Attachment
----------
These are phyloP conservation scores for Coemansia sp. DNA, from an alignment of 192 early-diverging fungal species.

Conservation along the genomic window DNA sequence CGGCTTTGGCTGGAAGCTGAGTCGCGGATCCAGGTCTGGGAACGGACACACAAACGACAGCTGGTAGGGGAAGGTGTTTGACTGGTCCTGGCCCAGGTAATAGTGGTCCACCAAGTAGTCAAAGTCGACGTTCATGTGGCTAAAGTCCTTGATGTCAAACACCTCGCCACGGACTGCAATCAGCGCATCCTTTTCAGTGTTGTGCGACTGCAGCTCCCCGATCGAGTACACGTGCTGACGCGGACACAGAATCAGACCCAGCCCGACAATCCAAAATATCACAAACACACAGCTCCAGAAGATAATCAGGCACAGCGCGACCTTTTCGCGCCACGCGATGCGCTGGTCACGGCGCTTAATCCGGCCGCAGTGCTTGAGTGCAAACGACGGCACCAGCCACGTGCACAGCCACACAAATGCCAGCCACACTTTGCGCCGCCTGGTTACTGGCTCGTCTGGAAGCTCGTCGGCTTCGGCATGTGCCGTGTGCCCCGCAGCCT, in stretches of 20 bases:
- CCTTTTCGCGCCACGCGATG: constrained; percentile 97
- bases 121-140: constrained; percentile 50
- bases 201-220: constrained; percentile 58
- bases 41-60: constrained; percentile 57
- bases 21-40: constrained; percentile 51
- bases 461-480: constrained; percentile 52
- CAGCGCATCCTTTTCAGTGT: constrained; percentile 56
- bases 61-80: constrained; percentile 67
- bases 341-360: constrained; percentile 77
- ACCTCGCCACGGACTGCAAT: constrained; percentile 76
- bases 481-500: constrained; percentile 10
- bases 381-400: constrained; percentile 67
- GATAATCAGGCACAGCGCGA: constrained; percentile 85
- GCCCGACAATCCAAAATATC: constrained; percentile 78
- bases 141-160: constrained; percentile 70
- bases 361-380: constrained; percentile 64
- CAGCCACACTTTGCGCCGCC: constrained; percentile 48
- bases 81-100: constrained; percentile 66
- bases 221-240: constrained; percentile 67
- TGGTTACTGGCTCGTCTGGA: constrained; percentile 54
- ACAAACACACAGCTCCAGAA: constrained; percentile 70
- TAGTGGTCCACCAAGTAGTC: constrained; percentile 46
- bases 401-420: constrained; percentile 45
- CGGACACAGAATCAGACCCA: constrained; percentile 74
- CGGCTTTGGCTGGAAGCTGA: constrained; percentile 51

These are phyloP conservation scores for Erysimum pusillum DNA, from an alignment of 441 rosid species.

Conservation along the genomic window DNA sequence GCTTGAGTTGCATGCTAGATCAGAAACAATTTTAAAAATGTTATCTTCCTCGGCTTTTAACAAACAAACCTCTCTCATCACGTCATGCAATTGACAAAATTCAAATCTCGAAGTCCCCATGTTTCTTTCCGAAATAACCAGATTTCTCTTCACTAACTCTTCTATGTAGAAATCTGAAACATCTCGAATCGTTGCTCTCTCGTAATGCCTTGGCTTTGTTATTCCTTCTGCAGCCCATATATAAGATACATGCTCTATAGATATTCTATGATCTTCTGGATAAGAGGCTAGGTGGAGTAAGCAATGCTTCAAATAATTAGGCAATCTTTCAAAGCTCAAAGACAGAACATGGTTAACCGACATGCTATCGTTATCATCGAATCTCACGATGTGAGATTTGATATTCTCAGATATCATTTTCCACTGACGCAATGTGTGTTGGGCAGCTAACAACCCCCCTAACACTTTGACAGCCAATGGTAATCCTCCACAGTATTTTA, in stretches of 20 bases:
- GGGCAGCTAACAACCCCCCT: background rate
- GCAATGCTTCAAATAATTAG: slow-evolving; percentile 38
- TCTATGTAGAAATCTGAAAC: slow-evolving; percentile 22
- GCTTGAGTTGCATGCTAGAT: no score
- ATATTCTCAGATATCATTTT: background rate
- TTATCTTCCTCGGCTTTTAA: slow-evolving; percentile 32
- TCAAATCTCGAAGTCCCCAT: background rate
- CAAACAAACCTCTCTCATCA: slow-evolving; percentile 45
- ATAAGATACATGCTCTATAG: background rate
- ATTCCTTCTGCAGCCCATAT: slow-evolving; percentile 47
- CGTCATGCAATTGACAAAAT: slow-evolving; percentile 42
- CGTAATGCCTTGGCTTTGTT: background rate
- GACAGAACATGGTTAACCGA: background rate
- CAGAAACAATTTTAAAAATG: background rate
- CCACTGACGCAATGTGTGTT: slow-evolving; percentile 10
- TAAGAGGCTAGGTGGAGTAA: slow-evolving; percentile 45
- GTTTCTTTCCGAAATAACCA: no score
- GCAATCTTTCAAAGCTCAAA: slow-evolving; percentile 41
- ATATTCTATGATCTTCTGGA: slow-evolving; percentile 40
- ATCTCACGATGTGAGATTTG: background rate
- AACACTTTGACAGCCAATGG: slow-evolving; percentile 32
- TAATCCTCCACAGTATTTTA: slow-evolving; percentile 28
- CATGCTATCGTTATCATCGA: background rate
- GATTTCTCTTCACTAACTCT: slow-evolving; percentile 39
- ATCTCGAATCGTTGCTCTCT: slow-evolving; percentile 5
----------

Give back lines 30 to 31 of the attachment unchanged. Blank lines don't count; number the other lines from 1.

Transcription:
- GGGCAGCTAACAACCCCCCT: background rate
- GCAATGCTTCAAATAATTAG: slow-evolving; percentile 38